ShareThis Page

Coyle Theater backers win lawsuit over debt

| Saturday, Aug. 23, 2014, 12:01 a.m.

A lawsuit filed by an architectural firm against the Mid Mon Valley Cultural Trust was dismissed earlier this week.

And the current head of the trust, whose mission is to give new life to Charleroi's Coyle Theater, used the occasion to take a shot at her predecessors.

Melanie Patterson verbally attacked both the previous board and Barry Cassidy, the trust's former consultant, for running up the $7,750 bill.

“The facts prevailed and we proved that the action by those who perpetrated the contract in the hiring of this architect did so without the benefit of appropriate board review, quorum and vote thereof back in 2013 when two contracts were signed - one with Nancy Ellis in June 2013 and the other by Adele Pireaux in October of 2013 - both of whom resigned soon after the contracts were signed,” Patterson said.

“We believe they were following the advice of the former consultant Barry Cassidy, who walked out on the MMVCT twice before resigning in March 2014 and it is our understanding that it was him who filed for the architect at the magistrate.”

Reached by phone Friday, Cassidy said he did not personally file the lawsuit, but acknowledged he delivered it to the Charleroi office of District Magisterial Judge Larry Hopkins' office on behalf of Tom Carnevale, a principal of Carnevale Eustis Architects of Phoenixville, Pa.

The architectural firm filed suit last month, seeking $7,750 for work it completed on behalf of the Coyle Theater project.

The civil suit, which was filed against thge trust and did not name any members of the trust, listed the following expenses: field survey, $2,400; as-built documents, $5,200 and travel expenses, $665.

Hopkins' ruling states “judgment for the defendant, no money owned.”

He declined to comment on his decision.

Attached to the suit was a copy of a letter dated Sept. 12, 2013, and signed by then-trust member Adele Pireaux, detailing the work to be completed.

Pireaux, who once was acting chairwoman of the trust, said last month that the organization made at least three payments of $250 toward the $7,750 bill when she was on the board.

Pireauxalso said at that time that, after she resigned from the trust, she spoke with Patterson and told her about the trust's debt.

“After careful review of the official administrative records and files turned over to us in June, we have found that nothing is mentioned in the official minutes of the corporation, that appropriate board review, quorum, or a vote thereof for any payments to be made to this architect,” Pattersonsaid in an e-mailed statement.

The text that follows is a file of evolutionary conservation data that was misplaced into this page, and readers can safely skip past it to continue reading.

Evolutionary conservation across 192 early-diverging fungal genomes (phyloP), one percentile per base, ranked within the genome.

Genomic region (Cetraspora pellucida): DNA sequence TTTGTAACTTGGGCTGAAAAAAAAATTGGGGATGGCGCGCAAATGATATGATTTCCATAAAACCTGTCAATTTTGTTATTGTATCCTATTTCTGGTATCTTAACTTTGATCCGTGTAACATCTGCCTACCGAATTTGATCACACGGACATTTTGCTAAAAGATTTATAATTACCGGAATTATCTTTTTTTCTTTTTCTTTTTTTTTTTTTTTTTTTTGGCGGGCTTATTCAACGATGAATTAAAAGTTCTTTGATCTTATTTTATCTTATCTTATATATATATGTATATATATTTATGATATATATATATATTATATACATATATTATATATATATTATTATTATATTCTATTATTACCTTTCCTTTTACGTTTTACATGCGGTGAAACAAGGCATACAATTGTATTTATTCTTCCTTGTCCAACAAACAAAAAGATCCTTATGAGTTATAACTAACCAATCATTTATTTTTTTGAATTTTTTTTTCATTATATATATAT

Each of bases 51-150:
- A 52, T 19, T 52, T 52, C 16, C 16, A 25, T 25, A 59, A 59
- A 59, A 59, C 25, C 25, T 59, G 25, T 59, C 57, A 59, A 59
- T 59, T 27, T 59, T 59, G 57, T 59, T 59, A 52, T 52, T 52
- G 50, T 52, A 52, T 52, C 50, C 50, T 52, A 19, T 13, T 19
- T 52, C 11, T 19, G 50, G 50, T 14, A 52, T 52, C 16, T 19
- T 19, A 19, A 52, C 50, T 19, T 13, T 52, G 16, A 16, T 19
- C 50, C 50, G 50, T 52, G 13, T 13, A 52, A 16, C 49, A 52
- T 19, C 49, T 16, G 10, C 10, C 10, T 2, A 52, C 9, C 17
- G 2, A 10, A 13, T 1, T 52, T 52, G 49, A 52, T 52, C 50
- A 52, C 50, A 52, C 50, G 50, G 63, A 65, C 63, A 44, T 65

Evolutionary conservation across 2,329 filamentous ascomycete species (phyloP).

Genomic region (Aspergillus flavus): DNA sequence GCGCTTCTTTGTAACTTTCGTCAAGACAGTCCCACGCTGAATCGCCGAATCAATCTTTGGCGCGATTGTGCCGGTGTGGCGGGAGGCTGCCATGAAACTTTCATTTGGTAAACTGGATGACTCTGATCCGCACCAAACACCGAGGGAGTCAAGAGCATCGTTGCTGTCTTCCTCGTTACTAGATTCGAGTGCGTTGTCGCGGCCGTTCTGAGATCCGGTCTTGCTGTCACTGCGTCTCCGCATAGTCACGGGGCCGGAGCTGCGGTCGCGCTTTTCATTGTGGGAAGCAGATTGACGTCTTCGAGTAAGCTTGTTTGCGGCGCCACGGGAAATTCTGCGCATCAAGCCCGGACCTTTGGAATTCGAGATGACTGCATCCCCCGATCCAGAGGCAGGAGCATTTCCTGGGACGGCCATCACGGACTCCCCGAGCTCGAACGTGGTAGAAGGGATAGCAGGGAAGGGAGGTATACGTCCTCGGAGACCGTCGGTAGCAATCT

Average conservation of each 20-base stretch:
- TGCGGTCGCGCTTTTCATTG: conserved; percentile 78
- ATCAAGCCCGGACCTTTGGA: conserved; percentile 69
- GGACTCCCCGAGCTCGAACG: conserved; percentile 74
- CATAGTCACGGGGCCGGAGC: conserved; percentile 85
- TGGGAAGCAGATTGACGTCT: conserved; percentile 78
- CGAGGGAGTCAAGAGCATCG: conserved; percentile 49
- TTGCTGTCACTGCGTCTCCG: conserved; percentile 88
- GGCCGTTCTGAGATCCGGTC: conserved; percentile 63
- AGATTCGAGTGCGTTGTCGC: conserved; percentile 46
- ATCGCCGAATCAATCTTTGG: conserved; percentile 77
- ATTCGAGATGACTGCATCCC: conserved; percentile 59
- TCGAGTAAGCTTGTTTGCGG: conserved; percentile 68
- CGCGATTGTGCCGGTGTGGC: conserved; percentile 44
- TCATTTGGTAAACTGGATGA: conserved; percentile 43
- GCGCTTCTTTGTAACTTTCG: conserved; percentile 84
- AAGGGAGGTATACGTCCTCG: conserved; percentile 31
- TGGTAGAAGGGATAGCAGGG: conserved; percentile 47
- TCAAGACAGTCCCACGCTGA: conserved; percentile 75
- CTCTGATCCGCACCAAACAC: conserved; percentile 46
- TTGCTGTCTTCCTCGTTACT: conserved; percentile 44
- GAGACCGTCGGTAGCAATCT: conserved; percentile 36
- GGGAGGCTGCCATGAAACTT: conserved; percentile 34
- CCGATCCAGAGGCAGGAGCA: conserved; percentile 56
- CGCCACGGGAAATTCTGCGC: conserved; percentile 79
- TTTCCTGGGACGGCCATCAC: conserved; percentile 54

“This type of ‘rogue' behavior by a few in a non-profit organization is unacceptable with the new members of the MMVCT. Add to the fact - we have not received the digital files, photographs, CAD drawings or measurements of the work that was done.

“That information was never shared with us as board members: all that was given to the MMVCT board members were a set of schematic drawings included in a business plan completed by Barry Cassidy, in February of 2014,”

A spokesperson for Carnevale Eustis Architects said the company had no comment on the outcome of the lawuit.

Pireaux said the contract was approved before Patterson joined the board, but Patterson was on the board when the trust voted to pay the architect.

Chris Buckley is a staff writer for Trib Total Media. He can be reached at 724-684-2642 or cbuckley@tribweb.com.

TribLIVE commenting policy

You are solely responsible for your comments and by using TribLive.com you agree to our Terms of Service.

We moderate comments. Our goal is to provide substantive commentary for a general readership. By screening submissions, we provide a space where readers can share intelligent and informed commentary that enhances the quality of our news and information.

While most comments will be posted if they are on-topic and not abusive, moderating decisions are subjective. We will make them as carefully and consistently as we can. Because of the volume of reader comments, we cannot review individual moderation decisions with readers.

We value thoughtful comments representing a range of views that make their point quickly and politely. We make an effort to protect discussions from repeated comments either by the same reader or different readers

We follow the same standards for taste as the daily newspaper. A few things we won't tolerate: personal attacks, obscenity, vulgarity, profanity (including expletives and letters followed by dashes), commercial promotion, impersonations, incoherence, proselytizing and SHOUTING. Don't include URLs to Web sites.

We do not edit comments. They are either approved or deleted. We reserve the right to edit a comment that is quoted or excerpted in an article. In this case, we may fix spelling and punctuation.

We welcome strong opinions and criticism of our work, but we don't want comments to become bogged down with discussions of our policies and we will moderate accordingly.

We appreciate it when readers and people quoted in articles or blog posts point out errors of fact or emphasis and will investigate all assertions. But these suggestions should be sent via e-mail. To avoid distracting other readers, we won't publish comments that suggest a correction. Instead, corrections will be made in a blog post or in an article.